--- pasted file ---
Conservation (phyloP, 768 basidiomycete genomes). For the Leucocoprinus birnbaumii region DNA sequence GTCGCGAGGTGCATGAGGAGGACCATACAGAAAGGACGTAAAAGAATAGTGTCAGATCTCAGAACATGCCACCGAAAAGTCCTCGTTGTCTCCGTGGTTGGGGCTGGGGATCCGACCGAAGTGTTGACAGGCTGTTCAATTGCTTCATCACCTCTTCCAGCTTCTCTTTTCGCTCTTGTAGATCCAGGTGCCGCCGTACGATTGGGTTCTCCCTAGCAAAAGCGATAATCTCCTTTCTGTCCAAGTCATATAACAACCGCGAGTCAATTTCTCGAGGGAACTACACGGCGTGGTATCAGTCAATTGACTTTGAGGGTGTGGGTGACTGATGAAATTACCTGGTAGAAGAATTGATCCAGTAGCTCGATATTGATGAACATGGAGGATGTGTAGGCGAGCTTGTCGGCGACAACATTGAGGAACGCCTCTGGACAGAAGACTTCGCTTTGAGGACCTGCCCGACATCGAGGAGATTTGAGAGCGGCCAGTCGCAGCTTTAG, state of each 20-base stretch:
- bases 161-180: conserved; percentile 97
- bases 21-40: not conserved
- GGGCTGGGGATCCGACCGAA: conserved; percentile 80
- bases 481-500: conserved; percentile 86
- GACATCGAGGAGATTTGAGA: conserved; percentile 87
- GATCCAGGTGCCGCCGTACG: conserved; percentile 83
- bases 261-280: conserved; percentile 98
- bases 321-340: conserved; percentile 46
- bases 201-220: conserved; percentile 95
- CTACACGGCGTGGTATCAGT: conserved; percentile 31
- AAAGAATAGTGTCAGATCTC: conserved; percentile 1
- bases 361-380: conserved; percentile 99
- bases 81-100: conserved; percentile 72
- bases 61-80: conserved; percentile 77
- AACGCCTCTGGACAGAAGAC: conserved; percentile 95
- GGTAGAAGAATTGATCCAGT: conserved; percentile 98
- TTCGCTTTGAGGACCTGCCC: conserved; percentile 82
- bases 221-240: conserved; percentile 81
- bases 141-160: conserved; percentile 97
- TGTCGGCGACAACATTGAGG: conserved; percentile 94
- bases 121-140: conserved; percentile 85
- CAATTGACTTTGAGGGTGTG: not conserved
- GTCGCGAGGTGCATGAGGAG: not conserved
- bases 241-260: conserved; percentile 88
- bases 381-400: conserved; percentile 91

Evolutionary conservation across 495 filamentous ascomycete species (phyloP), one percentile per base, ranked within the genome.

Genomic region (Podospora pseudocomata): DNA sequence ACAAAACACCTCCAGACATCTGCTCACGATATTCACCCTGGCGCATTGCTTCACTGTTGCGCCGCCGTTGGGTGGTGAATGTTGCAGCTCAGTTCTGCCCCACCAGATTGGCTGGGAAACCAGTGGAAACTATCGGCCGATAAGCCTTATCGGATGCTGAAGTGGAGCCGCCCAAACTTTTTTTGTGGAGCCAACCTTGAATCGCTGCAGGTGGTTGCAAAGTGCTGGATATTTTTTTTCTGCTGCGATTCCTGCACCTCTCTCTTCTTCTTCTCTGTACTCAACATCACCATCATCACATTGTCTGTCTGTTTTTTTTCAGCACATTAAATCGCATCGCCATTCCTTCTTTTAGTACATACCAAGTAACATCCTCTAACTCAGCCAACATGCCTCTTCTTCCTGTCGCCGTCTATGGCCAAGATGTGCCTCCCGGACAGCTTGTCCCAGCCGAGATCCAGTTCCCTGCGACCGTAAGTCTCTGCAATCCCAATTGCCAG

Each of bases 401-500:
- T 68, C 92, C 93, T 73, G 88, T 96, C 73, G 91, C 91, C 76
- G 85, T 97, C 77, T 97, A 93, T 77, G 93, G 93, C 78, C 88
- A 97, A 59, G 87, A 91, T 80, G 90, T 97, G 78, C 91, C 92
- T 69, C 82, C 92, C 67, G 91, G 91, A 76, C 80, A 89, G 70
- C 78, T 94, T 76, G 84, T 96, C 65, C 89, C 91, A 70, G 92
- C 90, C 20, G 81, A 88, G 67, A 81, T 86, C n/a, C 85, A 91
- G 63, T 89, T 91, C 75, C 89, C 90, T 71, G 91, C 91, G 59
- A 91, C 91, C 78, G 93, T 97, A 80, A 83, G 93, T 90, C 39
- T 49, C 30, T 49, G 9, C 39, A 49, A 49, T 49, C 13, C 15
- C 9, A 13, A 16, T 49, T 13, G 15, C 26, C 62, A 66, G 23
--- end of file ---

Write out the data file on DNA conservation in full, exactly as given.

Conservation (phyloP, 768 basidiomycete genomes). For the Leucocoprinus birnbaumii region DNA sequence GTCGCGAGGTGCATGAGGAGGACCATACAGAAAGGACGTAAAAGAATAGTGTCAGATCTCAGAACATGCCACCGAAAAGTCCTCGTTGTCTCCGTGGTTGGGGCTGGGGATCCGACCGAAGTGTTGACAGGCTGTTCAATTGCTTCATCACCTCTTCCAGCTTCTCTTTTCGCTCTTGTAGATCCAGGTGCCGCCGTACGATTGGGTTCTCCCTAGCAAAAGCGATAATCTCCTTTCTGTCCAAGTCATATAACAACCGCGAGTCAATTTCTCGAGGGAACTACACGGCGTGGTATCAGTCAATTGACTTTGAGGGTGTGGGTGACTGATGAAATTACCTGGTAGAAGAATTGATCCAGTAGCTCGATATTGATGAACATGGAGGATGTGTAGGCGAGCTTGTCGGCGACAACATTGAGGAACGCCTCTGGACAGAAGACTTCGCTTTGAGGACCTGCCCGACATCGAGGAGATTTGAGAGCGGCCAGTCGCAGCTTTAG, state of each 20-base stretch:
- bases 161-180: conserved; percentile 97
- bases 21-40: not conserved
- GGGCTGGGGATCCGACCGAA: conserved; percentile 80
- bases 481-500: conserved; percentile 86
- GACATCGAGGAGATTTGAGA: conserved; percentile 87
- GATCCAGGTGCCGCCGTACG: conserved; percentile 83
- bases 261-280: conserved; percentile 98
- bases 321-340: conserved; percentile 46
- bases 201-220: conserved; percentile 95
- CTACACGGCGTGGTATCAGT: conserved; percentile 31
- AAAGAATAGTGTCAGATCTC: conserved; percentile 1
- bases 361-380: conserved; percentile 99
- bases 81-100: conserved; percentile 72
- bases 61-80: conserved; percentile 77
- AACGCCTCTGGACAGAAGAC: conserved; percentile 95
- GGTAGAAGAATTGATCCAGT: conserved; percentile 98
- TTCGCTTTGAGGACCTGCCC: conserved; percentile 82
- bases 221-240: conserved; percentile 81
- bases 141-160: conserved; percentile 97
- TGTCGGCGACAACATTGAGG: conserved; percentile 94
- bases 121-140: conserved; percentile 85
- CAATTGACTTTGAGGGTGTG: not conserved
- GTCGCGAGGTGCATGAGGAG: not conserved
- bases 241-260: conserved; percentile 88
- bases 381-400: conserved; percentile 91

Evolutionary conservation across 495 filamentous ascomycete species (phyloP), one percentile per base, ranked within the genome.

Genomic region (Podospora pseudocomata): DNA sequence ACAAAACACCTCCAGACATCTGCTCACGATATTCACCCTGGCGCATTGCTTCACTGTTGCGCCGCCGTTGGGTGGTGAATGTTGCAGCTCAGTTCTGCCCCACCAGATTGGCTGGGAAACCAGTGGAAACTATCGGCCGATAAGCCTTATCGGATGCTGAAGTGGAGCCGCCCAAACTTTTTTTGTGGAGCCAACCTTGAATCGCTGCAGGTGGTTGCAAAGTGCTGGATATTTTTTTTCTGCTGCGATTCCTGCACCTCTCTCTTCTTCTTCTCTGTACTCAACATCACCATCATCACATTGTCTGTCTGTTTTTTTTCAGCACATTAAATCGCATCGCCATTCCTTCTTTTAGTACATACCAAGTAACATCCTCTAACTCAGCCAACATGCCTCTTCTTCCTGTCGCCGTCTATGGCCAAGATGTGCCTCCCGGACAGCTTGTCCCAGCCGAGATCCAGTTCCCTGCGACCGTAAGTCTCTGCAATCCCAATTGCCAG

Each of bases 401-500:
- T 68, C 92, C 93, T 73, G 88, T 96, C 73, G 91, C 91, C 76
- G 85, T 97, C 77, T 97, A 93, T 77, G 93, G 93, C 78, C 88
- A 97, A 59, G 87, A 91, T 80, G 90, T 97, G 78, C 91, C 92
- T 69, C 82, C 92, C 67, G 91, G 91, A 76, C 80, A 89, G 70
- C 78, T 94, T 76, G 84, T 96, C 65, C 89, C 91, A 70, G 92
- C 90, C 20, G 81, A 88, G 67, A 81, T 86, C n/a, C 85, A 91
- G 63, T 89, T 91, C 75, C 89, C 90, T 71, G 91, C 91, G 59
- A 91, C 91, C 78, G 93, T 97, A 80, A 83, G 93, T 90, C 39
- T 49, C 30, T 49, G 9, C 39, A 49, A 49, T 49, C 13, C 15
- C 9, A 13, A 16, T 49, T 13, G 15, C 26, C 62, A 66, G 23